Common sense prevails in water charges deal

Michael Noonan labelled water charges a “dead cat” and urged his party to get it off the agenda. Stock picture


Michael Noonan labelled water charges a "dead cat" and urged his party to get it off the agenda.

This particular dead cat appears to have more than nine lives.

The end is in sight for water charges now, six years after their introduction was first agreed by the Fianna Fáil-led government that presided over the economic collapse.

Of course, Fianna Fáil doesn't like to be reminded of that fact - or its agreement with the Green Party to bring them in, either.

Before the issue was put to one side, there was the small matter of ensuring Ireland is in compliance with EU law.

A not insignificant final hurdle, it was a bit like putting Becher's Brook in the final stretch of the Aintree Grand National.

In a not-so-surprising development, legal advice to the Oireactas committee on water charges said that it is necessary to have provision to penalise people who waste water.

The recklessness displayed by Fianna Fáil in attempting to ignore European directives merely compounded the incompetence of Fine Gael in the introduction of charges.

Displaying new-found maturity, Fianna Fáil is now agreeing that EU directives do have to be adhered to. Certain parties want the benefits of EU membership, yet seem to adopt an á la carte approach to EU law.

Let's be clear: water charges are gone for the majority.

The only people who should and will pay bills are those householders who waste water and use water in excess of a generous allowance.

Common sense has prevailed.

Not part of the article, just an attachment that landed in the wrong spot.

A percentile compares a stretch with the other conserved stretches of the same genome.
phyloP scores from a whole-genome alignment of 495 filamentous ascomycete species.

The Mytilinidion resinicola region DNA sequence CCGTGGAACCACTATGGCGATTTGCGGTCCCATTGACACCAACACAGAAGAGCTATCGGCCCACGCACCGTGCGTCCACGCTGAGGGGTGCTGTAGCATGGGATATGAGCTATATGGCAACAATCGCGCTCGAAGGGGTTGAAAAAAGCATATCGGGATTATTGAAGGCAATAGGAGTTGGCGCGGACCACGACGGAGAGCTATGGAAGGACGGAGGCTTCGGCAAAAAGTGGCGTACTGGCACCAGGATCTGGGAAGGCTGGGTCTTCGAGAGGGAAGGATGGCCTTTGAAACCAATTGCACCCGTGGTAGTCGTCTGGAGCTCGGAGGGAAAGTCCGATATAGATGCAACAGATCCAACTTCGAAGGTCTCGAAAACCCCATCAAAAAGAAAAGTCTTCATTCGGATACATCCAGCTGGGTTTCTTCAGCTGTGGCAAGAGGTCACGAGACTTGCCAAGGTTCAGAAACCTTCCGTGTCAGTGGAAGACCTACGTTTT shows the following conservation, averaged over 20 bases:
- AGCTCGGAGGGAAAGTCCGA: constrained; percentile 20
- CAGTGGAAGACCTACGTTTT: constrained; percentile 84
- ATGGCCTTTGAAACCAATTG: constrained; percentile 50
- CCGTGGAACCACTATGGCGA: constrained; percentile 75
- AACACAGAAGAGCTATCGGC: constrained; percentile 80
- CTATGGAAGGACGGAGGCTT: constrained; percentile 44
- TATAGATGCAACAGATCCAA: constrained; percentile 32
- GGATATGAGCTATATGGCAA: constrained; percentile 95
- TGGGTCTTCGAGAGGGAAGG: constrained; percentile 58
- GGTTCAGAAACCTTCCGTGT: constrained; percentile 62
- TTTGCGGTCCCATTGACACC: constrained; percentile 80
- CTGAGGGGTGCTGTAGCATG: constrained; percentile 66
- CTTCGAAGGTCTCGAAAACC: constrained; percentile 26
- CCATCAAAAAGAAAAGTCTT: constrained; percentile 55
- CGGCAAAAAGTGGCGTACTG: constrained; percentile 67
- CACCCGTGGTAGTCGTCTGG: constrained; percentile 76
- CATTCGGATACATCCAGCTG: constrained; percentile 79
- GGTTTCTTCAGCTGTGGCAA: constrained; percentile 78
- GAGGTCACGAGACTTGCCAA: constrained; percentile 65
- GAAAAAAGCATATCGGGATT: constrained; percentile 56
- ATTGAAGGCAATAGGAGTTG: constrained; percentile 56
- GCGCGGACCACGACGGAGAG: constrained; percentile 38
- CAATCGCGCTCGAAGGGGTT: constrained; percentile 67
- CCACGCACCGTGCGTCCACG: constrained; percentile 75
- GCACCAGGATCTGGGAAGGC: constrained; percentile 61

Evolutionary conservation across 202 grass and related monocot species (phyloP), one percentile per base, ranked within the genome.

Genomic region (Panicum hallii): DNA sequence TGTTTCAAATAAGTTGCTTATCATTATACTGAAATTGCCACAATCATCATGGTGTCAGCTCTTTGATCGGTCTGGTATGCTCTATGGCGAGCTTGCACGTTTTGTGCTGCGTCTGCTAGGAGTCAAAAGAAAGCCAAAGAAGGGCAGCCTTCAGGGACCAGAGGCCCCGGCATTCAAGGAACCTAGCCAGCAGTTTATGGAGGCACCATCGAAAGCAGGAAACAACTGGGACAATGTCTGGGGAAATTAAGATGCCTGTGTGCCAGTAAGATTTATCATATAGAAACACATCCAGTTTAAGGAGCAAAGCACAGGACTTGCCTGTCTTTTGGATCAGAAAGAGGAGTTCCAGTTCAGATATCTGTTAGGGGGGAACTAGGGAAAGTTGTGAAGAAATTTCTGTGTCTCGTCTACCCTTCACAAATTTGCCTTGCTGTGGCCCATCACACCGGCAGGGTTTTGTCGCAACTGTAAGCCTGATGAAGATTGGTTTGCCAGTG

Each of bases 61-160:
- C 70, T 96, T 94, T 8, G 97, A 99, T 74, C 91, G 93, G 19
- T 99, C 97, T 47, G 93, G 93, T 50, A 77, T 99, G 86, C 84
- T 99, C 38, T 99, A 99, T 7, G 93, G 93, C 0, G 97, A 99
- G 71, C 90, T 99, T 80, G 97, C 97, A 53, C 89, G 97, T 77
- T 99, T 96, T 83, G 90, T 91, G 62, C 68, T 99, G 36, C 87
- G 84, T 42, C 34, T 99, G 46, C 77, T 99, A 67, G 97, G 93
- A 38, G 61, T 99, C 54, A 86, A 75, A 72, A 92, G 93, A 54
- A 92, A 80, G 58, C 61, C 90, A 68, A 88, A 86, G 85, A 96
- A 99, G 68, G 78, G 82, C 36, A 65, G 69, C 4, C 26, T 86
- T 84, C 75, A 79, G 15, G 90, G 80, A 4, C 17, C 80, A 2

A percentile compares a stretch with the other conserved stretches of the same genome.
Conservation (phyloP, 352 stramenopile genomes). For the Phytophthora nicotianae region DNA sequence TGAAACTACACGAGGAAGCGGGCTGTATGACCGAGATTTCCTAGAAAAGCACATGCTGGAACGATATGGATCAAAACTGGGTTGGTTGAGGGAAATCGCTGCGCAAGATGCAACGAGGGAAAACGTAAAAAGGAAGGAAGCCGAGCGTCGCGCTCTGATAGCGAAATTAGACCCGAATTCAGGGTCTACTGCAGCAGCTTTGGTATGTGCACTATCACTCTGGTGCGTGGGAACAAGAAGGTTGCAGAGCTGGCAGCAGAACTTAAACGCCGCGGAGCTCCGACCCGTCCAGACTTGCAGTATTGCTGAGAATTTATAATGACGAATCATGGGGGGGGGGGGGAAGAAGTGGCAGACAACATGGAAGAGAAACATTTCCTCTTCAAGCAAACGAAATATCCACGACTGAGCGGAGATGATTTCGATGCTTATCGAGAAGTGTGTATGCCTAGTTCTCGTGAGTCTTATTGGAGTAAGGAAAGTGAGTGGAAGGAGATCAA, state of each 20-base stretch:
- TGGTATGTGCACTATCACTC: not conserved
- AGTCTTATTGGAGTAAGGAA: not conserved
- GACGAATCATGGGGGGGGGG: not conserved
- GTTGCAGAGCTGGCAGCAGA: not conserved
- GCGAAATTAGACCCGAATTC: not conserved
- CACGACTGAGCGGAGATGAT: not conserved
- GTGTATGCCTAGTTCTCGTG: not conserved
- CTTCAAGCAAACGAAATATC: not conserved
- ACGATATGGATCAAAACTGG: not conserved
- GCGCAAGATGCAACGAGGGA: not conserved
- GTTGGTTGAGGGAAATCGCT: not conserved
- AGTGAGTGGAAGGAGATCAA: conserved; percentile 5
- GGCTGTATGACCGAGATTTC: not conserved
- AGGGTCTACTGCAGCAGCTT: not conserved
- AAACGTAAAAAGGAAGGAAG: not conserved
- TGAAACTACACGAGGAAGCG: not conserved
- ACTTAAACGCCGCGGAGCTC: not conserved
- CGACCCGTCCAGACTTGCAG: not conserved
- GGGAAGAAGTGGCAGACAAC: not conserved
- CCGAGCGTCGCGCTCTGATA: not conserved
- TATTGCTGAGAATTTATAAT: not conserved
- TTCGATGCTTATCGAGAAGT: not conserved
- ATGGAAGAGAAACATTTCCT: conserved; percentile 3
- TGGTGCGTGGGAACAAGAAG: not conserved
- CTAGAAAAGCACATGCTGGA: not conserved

And the dead cat just keeps on bouncing.

Income tax offering will be vital to 'win' Brexit

Taoiseach Enda Kenny reckons there's no room for income tax cuts because public sector pay rises will swallow up any available extra revenue.

Although he is still the Taoiseach, his role in future fiscal policy will be limited as he won't be in charge by the time the next Budget comes around.

Mr Kenny will be gone, but he does point to a number of legacy projects from his term in office over the course of the last two governments, such as public sector pay agreements.

What was alarming about Mr Kenny's comments was his suggestion the country has a "tax offering that's stable, that's transparent, that's competitive".

When a worker is paying over 50c in every euro earned in tax, then that isn't a competitive system.

Thankfully, his likely successor, Leo Varadkar, has made reducing the tax burden on middle-income earners a key plank of his campaign for the Fine Gael leadership.

Mr Varadkar rightly feels the State should not be taking more than 50pc of earnings in tax and the higher income tax rates are acting as a disincentive for skilled workers, who add value to the economy, to work here.

He wants to reform USC, bring down the marginal rate to no more than 50pc and raise the point at which people start paying the top rate. Notably, Mr Kenny was challenged on his income tax policies at a Fine Gael Brexit meeting. The competitiveness of our economy and tax offering will be vital if we are to 'win' Brexit.